Marlen Ochoa-Lopez: Slain teen was lured by a Facebook post asking about expectant mothers, police say

Marlen Ochoa-Lopez: Slain teen was lured by a Facebook post asking about expectant mothers, police say

Clarisa Figueroa, 46, strangled 19-year-old Marlen Ochoa-Lopez at Figueroa’s Chicago home last month, then removed the teen’s baby from her body and pretended it was hers, authorities say.

Figueroa and her daughter, Desiree Figueroa — who police say helped in the strangulation — were arrested this week after investigators found the teen’s body in a trash can in Figueroa’s yard Tuesday.

Clarisa and Desiree Figueroa, 24, were charged Thursday with first-degree murder and aggravated battery of a child less than 13 years old. Clarisa Figueroa’s boyfriend, Piotr Bobak, 40, has been charged with concealing the death of a person and one felony count of concealing a homicidal death.

Police have said Ochoa-Lopez, a high school student, went to Figueroa’s home at least twice this year after connecting on a Facebook group for mothers, where the teen accepted Figueroa’s offer of baby items.

The baby boy is hospitalized in grave condition, and was on life support Friday, Chicago police said.

Suspect pretended she was pregnant and lured victim to her home

Friday, assistant state’s attorney James Murphy outlined for reporters the alleged actions Clarisa took to lure the pregnant mother.

According to prosecutors, Clarisa Figueroa’s 20-year-old son Xander died in 2018. In October, she announced that she was pregnant, which was a surprise to her family, since she had her Fallopian tubes tied.

By December, Clarisa Figueroa had posted a picture of an ultrasound on Facebook, showing what she claimed was the baby she was carrying, Murphy said.

In February, Clarisa Figueroa posted a picture of a crib and baby’s room to a Facebook page aimed at helping improve access to baby items for families in need, Murphy said. The next month, she posted on the page again, asking, “Who is due in May” and “Where is the May mama’s at.”

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One of the people she connected with, Murphy said, was Ochoa-Lopez, who at that time was seven months pregnant. Clarisa Figueroa offered Ochoa-Lopez clothes for the baby and suggested they talk in a private message.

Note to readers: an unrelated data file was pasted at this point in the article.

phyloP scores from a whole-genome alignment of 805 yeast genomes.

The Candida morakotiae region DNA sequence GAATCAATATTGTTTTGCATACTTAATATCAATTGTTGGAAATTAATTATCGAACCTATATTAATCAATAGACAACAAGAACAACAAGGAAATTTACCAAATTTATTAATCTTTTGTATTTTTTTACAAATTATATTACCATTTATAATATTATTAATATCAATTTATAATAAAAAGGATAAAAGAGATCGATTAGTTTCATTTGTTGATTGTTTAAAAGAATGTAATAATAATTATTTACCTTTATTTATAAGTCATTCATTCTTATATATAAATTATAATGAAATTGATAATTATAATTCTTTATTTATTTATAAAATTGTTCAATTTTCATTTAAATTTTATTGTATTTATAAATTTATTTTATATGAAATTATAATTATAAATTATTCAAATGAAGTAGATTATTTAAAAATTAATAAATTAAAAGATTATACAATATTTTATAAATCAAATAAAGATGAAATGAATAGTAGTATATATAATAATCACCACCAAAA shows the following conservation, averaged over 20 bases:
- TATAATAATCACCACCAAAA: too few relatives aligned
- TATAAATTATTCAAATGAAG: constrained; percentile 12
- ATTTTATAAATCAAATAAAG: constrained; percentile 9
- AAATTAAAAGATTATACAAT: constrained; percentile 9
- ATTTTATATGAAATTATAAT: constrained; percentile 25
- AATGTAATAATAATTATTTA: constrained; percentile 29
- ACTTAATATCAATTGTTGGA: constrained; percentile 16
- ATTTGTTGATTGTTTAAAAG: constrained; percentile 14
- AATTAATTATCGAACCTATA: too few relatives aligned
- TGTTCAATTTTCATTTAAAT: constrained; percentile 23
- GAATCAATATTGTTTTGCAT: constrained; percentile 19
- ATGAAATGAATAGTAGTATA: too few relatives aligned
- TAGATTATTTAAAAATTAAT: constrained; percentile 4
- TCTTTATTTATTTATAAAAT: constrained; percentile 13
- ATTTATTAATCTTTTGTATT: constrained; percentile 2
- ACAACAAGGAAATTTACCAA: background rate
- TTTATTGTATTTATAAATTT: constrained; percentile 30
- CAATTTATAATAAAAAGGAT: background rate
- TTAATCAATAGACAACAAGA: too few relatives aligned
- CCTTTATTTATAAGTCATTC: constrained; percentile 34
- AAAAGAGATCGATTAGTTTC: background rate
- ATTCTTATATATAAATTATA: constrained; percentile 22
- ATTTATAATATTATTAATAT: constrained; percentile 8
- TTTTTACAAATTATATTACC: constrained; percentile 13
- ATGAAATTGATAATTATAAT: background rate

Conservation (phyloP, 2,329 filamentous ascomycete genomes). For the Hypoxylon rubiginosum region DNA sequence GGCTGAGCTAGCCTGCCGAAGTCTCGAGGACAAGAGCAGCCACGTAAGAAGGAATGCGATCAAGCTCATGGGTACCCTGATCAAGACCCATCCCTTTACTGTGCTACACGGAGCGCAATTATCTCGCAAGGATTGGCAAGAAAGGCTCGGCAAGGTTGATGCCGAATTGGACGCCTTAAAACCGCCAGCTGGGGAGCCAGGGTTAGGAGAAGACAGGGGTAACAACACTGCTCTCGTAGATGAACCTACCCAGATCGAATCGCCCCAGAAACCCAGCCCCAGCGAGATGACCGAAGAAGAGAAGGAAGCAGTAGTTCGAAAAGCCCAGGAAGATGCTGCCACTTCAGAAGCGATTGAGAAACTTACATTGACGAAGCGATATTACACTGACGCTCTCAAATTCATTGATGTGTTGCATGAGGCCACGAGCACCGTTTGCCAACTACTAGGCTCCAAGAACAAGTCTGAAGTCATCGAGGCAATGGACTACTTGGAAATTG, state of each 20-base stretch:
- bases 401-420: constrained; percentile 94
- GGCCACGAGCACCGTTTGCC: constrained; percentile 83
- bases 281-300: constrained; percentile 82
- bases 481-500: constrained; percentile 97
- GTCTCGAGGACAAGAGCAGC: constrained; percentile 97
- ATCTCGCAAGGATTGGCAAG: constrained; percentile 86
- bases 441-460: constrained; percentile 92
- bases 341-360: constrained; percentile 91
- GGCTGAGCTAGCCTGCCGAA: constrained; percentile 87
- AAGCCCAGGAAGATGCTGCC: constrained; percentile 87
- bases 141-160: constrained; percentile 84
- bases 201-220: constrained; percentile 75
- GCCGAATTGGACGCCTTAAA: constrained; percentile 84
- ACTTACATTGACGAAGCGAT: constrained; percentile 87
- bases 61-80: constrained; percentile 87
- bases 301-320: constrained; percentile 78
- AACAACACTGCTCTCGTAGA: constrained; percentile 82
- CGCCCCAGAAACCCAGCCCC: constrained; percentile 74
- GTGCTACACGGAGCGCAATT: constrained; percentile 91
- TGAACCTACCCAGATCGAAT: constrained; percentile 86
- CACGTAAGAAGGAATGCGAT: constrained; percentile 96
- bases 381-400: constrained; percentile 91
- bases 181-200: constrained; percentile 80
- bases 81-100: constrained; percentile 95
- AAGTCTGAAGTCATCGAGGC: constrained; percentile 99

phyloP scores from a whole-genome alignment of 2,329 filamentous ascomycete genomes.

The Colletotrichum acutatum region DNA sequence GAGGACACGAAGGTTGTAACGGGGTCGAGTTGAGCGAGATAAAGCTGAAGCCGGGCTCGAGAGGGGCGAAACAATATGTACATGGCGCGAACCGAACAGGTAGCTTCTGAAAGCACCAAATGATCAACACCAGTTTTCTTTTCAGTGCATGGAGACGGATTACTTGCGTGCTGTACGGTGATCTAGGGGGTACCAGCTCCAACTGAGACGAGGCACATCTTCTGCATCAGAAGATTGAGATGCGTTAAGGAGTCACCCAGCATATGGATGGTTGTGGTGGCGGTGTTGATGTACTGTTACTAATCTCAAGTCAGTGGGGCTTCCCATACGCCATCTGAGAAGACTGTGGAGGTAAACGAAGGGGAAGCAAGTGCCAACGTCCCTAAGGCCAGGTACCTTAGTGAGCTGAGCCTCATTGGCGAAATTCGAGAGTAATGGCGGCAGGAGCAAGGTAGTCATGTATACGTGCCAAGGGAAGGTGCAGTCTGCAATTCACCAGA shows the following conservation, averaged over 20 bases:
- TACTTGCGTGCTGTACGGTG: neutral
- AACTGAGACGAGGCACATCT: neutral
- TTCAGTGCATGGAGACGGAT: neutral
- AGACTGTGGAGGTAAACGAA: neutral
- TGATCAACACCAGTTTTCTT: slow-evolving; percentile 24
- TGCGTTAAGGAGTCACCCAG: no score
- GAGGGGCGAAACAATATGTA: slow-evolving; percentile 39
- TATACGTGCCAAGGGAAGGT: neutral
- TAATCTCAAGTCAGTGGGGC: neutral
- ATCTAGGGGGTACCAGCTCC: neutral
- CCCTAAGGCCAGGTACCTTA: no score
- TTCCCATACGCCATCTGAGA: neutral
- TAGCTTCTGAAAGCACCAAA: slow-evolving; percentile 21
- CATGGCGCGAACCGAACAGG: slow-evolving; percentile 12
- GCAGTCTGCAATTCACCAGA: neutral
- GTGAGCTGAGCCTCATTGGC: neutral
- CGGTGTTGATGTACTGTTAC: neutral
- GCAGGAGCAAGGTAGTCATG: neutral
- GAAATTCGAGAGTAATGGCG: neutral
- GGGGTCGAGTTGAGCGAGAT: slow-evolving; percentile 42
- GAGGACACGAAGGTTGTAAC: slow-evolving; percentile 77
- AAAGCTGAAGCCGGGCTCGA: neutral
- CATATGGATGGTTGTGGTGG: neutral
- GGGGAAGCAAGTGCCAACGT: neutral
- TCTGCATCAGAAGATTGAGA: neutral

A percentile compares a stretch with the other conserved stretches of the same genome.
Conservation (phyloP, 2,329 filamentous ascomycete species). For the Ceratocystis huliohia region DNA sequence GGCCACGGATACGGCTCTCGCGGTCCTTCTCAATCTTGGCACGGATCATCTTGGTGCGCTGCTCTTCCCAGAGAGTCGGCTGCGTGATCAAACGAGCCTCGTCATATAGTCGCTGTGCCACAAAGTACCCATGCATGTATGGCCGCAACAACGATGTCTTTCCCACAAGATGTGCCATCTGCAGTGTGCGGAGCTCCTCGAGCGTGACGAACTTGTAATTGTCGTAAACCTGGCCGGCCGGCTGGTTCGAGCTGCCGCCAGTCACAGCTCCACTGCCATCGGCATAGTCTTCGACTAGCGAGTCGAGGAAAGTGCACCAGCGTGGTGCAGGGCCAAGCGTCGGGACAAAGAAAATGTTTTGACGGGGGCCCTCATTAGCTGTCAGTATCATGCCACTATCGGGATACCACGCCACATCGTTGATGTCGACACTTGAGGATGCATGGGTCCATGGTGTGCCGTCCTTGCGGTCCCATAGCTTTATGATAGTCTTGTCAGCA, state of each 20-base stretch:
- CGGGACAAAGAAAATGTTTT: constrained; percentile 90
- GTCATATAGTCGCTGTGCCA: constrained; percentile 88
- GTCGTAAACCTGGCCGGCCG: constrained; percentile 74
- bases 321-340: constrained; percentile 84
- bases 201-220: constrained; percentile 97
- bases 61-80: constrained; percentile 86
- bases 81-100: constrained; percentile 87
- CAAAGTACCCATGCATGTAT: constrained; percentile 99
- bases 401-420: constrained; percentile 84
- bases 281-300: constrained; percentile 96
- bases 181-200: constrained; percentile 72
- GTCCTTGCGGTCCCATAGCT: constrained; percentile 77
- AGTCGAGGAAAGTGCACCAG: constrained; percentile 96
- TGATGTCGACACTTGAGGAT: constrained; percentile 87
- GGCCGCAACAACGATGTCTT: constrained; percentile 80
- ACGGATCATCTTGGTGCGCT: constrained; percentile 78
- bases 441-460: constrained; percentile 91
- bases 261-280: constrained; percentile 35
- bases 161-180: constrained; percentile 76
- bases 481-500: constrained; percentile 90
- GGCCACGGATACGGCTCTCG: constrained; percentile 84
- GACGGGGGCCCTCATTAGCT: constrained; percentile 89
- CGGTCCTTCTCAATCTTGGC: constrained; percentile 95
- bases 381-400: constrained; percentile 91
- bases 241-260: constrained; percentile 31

Murphy said that by April 1, Clarisa Figueroa had told her daughter that “she needed help killing a pregnant woman and taking a baby.”

Around that time, Ochoa-Lopez first visited with Figueroa and Desiree, Murphy said. Desiree’s boyfriend was also present.

At some point on April 1, they were all together, and Clarisa and Desiree “kept acting strange and on numerous occasions went into a separate room together,” leading the boyfriend to tell Desiree that he would call police if they attempted to kill Ochoa-Lopez.

The teen then left the house, and Clarisa Figueroa and Desiree told the boyfriend that it was simply an April Fool’s joke, Murphy said.

How prosecutors say the killing happened

On April 23, Murphy said, Ochoa-Lopez returned and sat on a couch. While Desiree Figueroa distracted the teen with a photo album, the elder Figueroa wrapped a cable around the teen’s neck from behind, Murphy said.

When the teen was able to put her fingers between her neck and the cable, the elder Figueroa told her daughter that she wasn’t doing her job, Murphy said.

Desiree “then stepped up and began to peel the victim’s fingers from the cable one by one,” Murphy said.

Clarisa Figueroa, 46, Desiree Figueroa, 24, and Piotr Bobak, 40.

Clarisa Figueroa then got on top of the teen and strangled her for about four to five minutes, the prosecutor said.

When Ochoa-Lopez was dead, the elder Figueroa cut the teen’s baby from her womb, and then called 911 and said she’d just delivered a baby that wasn’t breathing, according to Murphy. Both were hospitalized, but Clarisa Figueroa showed no signs that might have suggested she had just delivered a baby, Murphy said.

Ochoa-Lopez’s husband reported her missing on April 24, police say.

But it would take nearly three weeks before police unraveled what happened, culminating in investigators finding Ochoa-Lopez’s remains in a trash can in the backyard of Clarisa Figueroa’s home, authorities say.

The victim’s family alleges police should have made the arrests much sooner, saying that investigators didn’t immediately act on leads that the family and community members were providing.